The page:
Class, Privilege, and Healthcare

James Fallows receives an email from a reader who happened to cater both Obama and Romney campaign events in Massachusetts this year (boldface mine):

The elite on both sides should talk to people who are completely outside their income brackets. When I tell my liberal professional friends that most of the people I work with hate the Mass. Health law, they are shocked. When I explain why, that they are happy taking their chances with clinics and emergency room, I get what I call the “Liberal Lecture.” “Someday they will get really sick, everyone should contribute, they will benefit….” Nice argument to make if you get an employer-subsidized plan, not so persuasive if you don’t and rely on seasonal and/or hourly wages. And the right, well, please think about how the people who work for you get by. The minimum wage matters in ways you cannot imagine to people who earn it.

Obamacare is better than the alternative, but if the Massachusetts experience is any guide, to call it affordable is a stretch, according to these data from 2008:


The 32% who earn 150%–300% of ‘FPL’, translated into English, that means 32% of those who earn $31,812 – $63,612 per year have trouble paying for healthcare–these are not poor people. There’s a simple reason for this:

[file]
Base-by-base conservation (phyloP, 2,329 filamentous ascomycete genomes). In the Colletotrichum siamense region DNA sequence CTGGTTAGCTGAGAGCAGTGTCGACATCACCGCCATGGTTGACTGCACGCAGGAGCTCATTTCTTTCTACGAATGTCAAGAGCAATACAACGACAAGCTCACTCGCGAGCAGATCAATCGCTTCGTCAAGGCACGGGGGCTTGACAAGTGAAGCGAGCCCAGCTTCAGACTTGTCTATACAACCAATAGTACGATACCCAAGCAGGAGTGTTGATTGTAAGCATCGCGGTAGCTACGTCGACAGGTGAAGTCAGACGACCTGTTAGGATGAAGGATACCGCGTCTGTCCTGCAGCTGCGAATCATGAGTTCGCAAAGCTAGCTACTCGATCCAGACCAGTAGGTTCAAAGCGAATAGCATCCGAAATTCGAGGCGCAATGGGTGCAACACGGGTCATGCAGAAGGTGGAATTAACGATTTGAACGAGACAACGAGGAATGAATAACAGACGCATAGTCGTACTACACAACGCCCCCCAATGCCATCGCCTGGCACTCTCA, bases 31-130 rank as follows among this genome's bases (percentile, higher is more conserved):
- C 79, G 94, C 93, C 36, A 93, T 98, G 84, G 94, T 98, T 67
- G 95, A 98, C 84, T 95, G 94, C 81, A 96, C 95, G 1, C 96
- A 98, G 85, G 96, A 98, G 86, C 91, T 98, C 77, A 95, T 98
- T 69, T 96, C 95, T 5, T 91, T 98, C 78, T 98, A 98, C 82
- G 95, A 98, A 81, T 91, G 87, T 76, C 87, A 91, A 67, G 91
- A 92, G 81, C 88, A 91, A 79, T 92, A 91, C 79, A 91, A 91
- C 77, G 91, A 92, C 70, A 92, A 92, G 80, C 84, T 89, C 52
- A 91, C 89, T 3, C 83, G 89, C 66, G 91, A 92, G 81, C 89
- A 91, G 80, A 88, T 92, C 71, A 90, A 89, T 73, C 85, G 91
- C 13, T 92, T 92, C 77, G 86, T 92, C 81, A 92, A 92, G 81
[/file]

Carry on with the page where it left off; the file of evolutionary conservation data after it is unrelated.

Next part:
“For someone my age who is making $40,000 a year you are required to lay out $5,000 for an insurance premium for coverage that covers nothing until you have spent $2,000 out of pocket,” Himmelstein said. “You are $7,000 out of pocket before you have any coverage at all. For most people that means you are already bankrupt before you have insurance. If anything, that has made them worse off. Instead of having that $5,000 to cover some of their medical expenses they have laid it out in premiums.”

While the Tea Buggerers are delusional idiots (and that’s being generous), the anger over forcing people to buy healthcare when they can’t afford it is real, if Massachusetts is any guide. It’s not a bunch of irresponsible recently graduated hipsters attempting to freeload, but people who work and are barely getting by.

It’s worth pointing out for the record that either a single payer system or allowing people to buy into a high-quality healthcare plan eliminates most of these problems.

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1 Response to Class, Privilege, and Healthcare

  1. HCA says:

    I’m both unsurprised and weirdly glad that this is the case. Unsurprised that any health system relying on private insurance would have glaring defects and ways of screwing those at the bottom, and weirdly glad in that I suspect in a decade or so these same flaws will provide sufficient justification to move entirely towards single-payer or other superior system. For now, it’s better than nothing.

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